Previous summer election
Nova Scotia’s last summer election was held on Aug. 5, 2003.
Then-incumbent premier John Hamm was able to keep the Progressive Conservatives in power, but his majority government was reduced to a minority.
Urbaniak remembers it as a “quiet” campaign and said that going into the election, Hamm’s government had received “high marks” for its competency and management.
“So, that is a warning to the Liberals, at least to some extent,” he said. “That even if you’re getting reasonable marks on management on some of the major files, and even if you think a low-key campaign is to your advantage, you could still see a decline in support.”
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Compared to more recent elections, the voter turnout for the 2003 election wasn’t particularly low, at just over 68 per cent.
However, it was a decline from the turnout at the previous three elections, which stood at 75.4 per cent in 1993, 69.5 per cent in 1998 and 68.1 per cent in 1999.
Improving voter turnout
Lori Turnbull, a political science professor at Dalhousie University, said voter engagement and turnout could be a concern during summer elections – particularly as the province begins to bounce back after COVID-19.
“People are so excited to go do things because they’re finally free of COVID-19, because they’ve had their two vaccines, and so they may just not really get super engaged, people might not plan their summer around voting,” she said.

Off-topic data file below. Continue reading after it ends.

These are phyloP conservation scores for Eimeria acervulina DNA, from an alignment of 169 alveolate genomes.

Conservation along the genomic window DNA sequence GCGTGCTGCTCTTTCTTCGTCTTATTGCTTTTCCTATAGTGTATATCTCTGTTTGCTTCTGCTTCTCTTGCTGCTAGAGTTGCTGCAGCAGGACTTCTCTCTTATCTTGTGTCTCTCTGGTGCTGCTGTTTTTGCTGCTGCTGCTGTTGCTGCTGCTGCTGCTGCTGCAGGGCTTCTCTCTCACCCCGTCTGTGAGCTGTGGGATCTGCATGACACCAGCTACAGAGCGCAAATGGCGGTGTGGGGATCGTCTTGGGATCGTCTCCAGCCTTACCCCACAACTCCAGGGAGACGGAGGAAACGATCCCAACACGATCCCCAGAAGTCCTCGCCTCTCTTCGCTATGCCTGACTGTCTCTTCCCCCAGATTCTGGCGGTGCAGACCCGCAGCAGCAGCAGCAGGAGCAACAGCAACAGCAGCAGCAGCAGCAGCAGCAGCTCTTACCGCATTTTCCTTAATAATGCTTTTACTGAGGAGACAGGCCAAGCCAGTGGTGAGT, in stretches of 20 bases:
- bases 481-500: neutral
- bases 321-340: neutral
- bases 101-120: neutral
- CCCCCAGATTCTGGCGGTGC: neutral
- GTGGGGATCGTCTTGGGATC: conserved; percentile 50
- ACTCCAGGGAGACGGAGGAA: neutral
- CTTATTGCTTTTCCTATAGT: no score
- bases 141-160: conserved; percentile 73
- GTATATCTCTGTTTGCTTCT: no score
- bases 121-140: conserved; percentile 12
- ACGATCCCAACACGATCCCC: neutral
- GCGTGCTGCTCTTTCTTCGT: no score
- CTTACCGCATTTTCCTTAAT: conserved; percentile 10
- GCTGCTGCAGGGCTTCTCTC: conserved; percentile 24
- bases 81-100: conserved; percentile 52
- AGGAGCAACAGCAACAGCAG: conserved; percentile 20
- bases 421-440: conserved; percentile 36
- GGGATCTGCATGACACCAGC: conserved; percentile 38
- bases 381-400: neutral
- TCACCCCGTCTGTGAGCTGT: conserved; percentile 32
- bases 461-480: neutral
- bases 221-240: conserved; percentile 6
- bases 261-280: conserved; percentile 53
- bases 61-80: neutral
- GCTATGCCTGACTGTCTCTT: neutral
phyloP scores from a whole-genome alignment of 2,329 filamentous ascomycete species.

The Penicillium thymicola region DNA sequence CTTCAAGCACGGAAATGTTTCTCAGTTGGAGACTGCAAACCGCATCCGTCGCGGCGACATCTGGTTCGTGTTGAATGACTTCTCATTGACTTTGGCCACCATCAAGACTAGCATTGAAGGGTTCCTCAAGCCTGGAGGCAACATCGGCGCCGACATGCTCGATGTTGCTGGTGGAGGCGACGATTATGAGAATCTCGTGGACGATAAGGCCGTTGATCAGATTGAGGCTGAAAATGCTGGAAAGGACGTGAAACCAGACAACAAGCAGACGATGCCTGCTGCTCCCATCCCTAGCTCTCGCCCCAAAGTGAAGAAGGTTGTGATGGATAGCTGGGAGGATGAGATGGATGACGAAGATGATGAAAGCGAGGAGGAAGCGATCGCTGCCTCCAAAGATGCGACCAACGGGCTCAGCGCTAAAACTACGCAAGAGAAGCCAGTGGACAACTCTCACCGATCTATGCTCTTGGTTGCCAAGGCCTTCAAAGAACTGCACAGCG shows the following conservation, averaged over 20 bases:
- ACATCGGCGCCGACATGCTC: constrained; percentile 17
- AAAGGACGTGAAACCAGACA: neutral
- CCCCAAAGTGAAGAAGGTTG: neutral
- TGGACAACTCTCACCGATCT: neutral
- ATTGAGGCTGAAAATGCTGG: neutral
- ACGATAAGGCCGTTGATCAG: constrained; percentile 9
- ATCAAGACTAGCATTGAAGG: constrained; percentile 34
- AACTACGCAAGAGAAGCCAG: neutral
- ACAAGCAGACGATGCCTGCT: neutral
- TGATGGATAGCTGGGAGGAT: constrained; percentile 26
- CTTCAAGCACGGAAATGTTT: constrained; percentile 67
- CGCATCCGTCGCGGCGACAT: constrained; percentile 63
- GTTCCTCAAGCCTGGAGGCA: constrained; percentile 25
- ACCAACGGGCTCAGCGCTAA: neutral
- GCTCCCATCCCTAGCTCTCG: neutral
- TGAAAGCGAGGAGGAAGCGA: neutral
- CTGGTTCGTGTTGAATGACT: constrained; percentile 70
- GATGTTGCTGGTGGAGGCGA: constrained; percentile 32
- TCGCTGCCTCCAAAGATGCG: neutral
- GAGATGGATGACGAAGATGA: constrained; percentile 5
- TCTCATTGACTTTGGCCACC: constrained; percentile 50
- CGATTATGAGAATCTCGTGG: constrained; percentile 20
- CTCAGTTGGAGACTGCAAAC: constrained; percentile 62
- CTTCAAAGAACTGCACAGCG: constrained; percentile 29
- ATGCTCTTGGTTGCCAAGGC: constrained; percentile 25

“You might not see people not as interested in the campaign, not listening as closely, and then ultimately not showing up.”
Turnbull said there is research to suggest that a lower voter turnout can benefit an incumbent, while other research suggests it could benefit an opposition party. But that all depends on the circumstances at the time, she said.
Taking note of Rankin’s profile advantage, she said less voter engagement could be an advantage for the governing Liberals, since the current premier is already in the spotlight.
“It could be that a low voter turnout and a low-key campaign doesn’t help the other parties elevate to the point where they’re getting as much exposure as they would need to be familiar to voters,” she said.
“But at the same time, you never know, right? A low voter turnout depends on which of those voters don’t show up.”
Turnbull said low voter turnouts could have implications for the perceived legitimacy of an election’s result.
She pointed to the fact that voter turnout for Nova Scotia elections has been trending downward in recent years, reaching an all-time low of less than 54 per cent in 2017.
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“So, we’re not nailing it anyway,” she said. “And if we see lower than that, that’s not comfortable.”
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Turnbull said there are a number of ways to improve voter turnout, including offering advance polls and improving accessibility to mail-in ballots.
She added that – despite COVID-19 throwing things “out of whack” – fixed election dates could help put parties on a similar playing field.
“It’s more fair to the administrators, it’s more fair across political parties in the sense that premiers have some deterrent against calling an election when it works for them … because, really, what is the democratic value of the government being able to time an election unilaterally?” she said.
“(Fixed election dates) are not the end of all the problems, but there’s a good argument for them.”